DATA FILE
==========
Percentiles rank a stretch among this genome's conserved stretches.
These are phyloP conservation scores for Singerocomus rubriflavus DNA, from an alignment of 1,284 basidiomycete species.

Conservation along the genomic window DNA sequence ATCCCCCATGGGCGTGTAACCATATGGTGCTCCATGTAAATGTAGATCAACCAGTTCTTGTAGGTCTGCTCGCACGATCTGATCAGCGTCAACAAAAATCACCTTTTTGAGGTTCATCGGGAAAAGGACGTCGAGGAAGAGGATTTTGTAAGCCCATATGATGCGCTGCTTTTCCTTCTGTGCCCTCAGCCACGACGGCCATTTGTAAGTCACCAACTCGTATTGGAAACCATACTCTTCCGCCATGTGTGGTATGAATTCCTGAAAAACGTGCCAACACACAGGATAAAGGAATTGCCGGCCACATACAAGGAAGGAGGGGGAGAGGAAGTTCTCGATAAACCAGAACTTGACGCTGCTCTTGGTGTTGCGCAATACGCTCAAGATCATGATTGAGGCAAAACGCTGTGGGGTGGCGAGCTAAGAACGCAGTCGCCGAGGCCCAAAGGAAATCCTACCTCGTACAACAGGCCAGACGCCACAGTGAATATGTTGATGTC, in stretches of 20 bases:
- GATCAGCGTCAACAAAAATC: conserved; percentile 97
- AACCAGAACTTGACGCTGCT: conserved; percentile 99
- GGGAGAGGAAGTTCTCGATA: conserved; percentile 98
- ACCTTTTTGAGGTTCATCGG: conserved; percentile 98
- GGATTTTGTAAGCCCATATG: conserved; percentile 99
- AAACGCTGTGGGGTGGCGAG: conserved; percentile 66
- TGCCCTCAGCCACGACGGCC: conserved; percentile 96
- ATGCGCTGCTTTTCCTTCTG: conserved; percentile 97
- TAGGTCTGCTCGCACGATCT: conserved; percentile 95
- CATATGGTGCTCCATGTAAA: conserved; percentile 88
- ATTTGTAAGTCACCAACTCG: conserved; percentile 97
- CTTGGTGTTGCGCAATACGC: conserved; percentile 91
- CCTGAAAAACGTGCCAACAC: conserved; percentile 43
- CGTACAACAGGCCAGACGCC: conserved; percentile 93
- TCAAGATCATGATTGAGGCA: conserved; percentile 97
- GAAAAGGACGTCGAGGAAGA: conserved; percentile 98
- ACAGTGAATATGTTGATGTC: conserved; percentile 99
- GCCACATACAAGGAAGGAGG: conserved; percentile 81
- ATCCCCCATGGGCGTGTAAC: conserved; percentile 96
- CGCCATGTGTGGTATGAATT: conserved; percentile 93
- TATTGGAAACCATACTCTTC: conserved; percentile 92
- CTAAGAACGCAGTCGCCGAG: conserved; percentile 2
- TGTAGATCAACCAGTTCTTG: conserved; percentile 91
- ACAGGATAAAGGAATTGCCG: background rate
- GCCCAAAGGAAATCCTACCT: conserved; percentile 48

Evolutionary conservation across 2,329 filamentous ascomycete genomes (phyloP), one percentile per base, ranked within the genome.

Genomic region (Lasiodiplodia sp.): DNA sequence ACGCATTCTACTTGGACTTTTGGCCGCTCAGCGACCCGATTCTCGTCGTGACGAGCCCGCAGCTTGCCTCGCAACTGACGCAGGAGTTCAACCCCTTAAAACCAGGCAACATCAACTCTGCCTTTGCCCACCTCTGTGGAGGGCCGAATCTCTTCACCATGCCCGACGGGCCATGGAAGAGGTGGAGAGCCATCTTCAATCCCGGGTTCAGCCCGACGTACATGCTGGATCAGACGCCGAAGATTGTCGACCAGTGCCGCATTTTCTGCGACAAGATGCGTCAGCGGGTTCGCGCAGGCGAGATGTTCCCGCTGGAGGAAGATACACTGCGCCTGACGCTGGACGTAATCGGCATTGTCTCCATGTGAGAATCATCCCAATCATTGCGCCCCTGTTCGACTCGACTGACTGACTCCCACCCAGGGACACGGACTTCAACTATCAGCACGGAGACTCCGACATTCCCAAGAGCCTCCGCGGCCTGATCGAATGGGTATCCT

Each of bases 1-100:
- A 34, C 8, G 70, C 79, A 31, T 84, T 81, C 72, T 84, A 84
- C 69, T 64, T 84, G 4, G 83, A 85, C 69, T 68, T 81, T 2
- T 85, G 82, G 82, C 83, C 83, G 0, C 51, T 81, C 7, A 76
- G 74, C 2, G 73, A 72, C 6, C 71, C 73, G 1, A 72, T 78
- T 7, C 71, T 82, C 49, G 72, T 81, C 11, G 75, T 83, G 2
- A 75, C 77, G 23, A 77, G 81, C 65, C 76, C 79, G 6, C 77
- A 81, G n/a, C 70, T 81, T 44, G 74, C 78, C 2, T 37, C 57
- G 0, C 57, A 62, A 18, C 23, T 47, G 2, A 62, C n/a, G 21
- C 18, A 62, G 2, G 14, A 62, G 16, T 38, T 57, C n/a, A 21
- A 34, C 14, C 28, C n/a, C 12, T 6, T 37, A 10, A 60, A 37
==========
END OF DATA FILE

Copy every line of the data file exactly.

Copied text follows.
Percentiles rank a stretch among this genome's conserved stretches.
These are phyloP conservation scores for Singerocomus rubriflavus DNA, from an alignment of 1,284 basidiomycete species.

Conservation along the genomic window DNA sequence ATCCCCCATGGGCGTGTAACCATATGGTGCTCCATGTAAATGTAGATCAACCAGTTCTTGTAGGTCTGCTCGCACGATCTGATCAGCGTCAACAAAAATCACCTTTTTGAGGTTCATCGGGAAAAGGACGTCGAGGAAGAGGATTTTGTAAGCCCATATGATGCGCTGCTTTTCCTTCTGTGCCCTCAGCCACGACGGCCATTTGTAAGTCACCAACTCGTATTGGAAACCATACTCTTCCGCCATGTGTGGTATGAATTCCTGAAAAACGTGCCAACACACAGGATAAAGGAATTGCCGGCCACATACAAGGAAGGAGGGGGAGAGGAAGTTCTCGATAAACCAGAACTTGACGCTGCTCTTGGTGTTGCGCAATACGCTCAAGATCATGATTGAGGCAAAACGCTGTGGGGTGGCGAGCTAAGAACGCAGTCGCCGAGGCCCAAAGGAAATCCTACCTCGTACAACAGGCCAGACGCCACAGTGAATATGTTGATGTC, in stretches of 20 bases:
- GATCAGCGTCAACAAAAATC: conserved; percentile 97
- AACCAGAACTTGACGCTGCT: conserved; percentile 99
- GGGAGAGGAAGTTCTCGATA: conserved; percentile 98
- ACCTTTTTGAGGTTCATCGG: conserved; percentile 98
- GGATTTTGTAAGCCCATATG: conserved; percentile 99
- AAACGCTGTGGGGTGGCGAG: conserved; percentile 66
- TGCCCTCAGCCACGACGGCC: conserved; percentile 96
- ATGCGCTGCTTTTCCTTCTG: conserved; percentile 97
- TAGGTCTGCTCGCACGATCT: conserved; percentile 95
- CATATGGTGCTCCATGTAAA: conserved; percentile 88
- ATTTGTAAGTCACCAACTCG: conserved; percentile 97
- CTTGGTGTTGCGCAATACGC: conserved; percentile 91
- CCTGAAAAACGTGCCAACAC: conserved; percentile 43
- CGTACAACAGGCCAGACGCC: conserved; percentile 93
- TCAAGATCATGATTGAGGCA: conserved; percentile 97
- GAAAAGGACGTCGAGGAAGA: conserved; percentile 98
- ACAGTGAATATGTTGATGTC: conserved; percentile 99
- GCCACATACAAGGAAGGAGG: conserved; percentile 81
- ATCCCCCATGGGCGTGTAAC: conserved; percentile 96
- CGCCATGTGTGGTATGAATT: conserved; percentile 93
- TATTGGAAACCATACTCTTC: conserved; percentile 92
- CTAAGAACGCAGTCGCCGAG: conserved; percentile 2
- TGTAGATCAACCAGTTCTTG: conserved; percentile 91
- ACAGGATAAAGGAATTGCCG: background rate
- GCCCAAAGGAAATCCTACCT: conserved; percentile 48

Evolutionary conservation across 2,329 filamentous ascomycete genomes (phyloP), one percentile per base, ranked within the genome.

Genomic region (Lasiodiplodia sp.): DNA sequence ACGCATTCTACTTGGACTTTTGGCCGCTCAGCGACCCGATTCTCGTCGTGACGAGCCCGCAGCTTGCCTCGCAACTGACGCAGGAGTTCAACCCCTTAAAACCAGGCAACATCAACTCTGCCTTTGCCCACCTCTGTGGAGGGCCGAATCTCTTCACCATGCCCGACGGGCCATGGAAGAGGTGGAGAGCCATCTTCAATCCCGGGTTCAGCCCGACGTACATGCTGGATCAGACGCCGAAGATTGTCGACCAGTGCCGCATTTTCTGCGACAAGATGCGTCAGCGGGTTCGCGCAGGCGAGATGTTCCCGCTGGAGGAAGATACACTGCGCCTGACGCTGGACGTAATCGGCATTGTCTCCATGTGAGAATCATCCCAATCATTGCGCCCCTGTTCGACTCGACTGACTGACTCCCACCCAGGGACACGGACTTCAACTATCAGCACGGAGACTCCGACATTCCCAAGAGCCTCCGCGGCCTGATCGAATGGGTATCCT

Each of bases 1-100:
- A 34, C 8, G 70, C 79, A 31, T 84, T 81, C 72, T 84, A 84
- C 69, T 64, T 84, G 4, G 83, A 85, C 69, T 68, T 81, T 2
- T 85, G 82, G 82, C 83, C 83, G 0, C 51, T 81, C 7, A 76
- G 74, C 2, G 73, A 72, C 6, C 71, C 73, G 1, A 72, T 78
- T 7, C 71, T 82, C 49, G 72, T 81, C 11, G 75, T 83, G 2
- A 75, C 77, G 23, A 77, G 81, C 65, C 76, C 79, G 6, C 77
- A 81, G n/a, C 70, T 81, T 44, G 74, C 78, C 2, T 37, C 57
- G 0, C 57, A 62, A 18, C 23, T 47, G 2, A 62, C n/a, G 21
- C 18, A 62, G 2, G 14, A 62, G 16, T 38, T 57, C n/a, A 21
- A 34, C 14, C 28, C n/a, C 12, T 6, T 37, A 10, A 60, A 37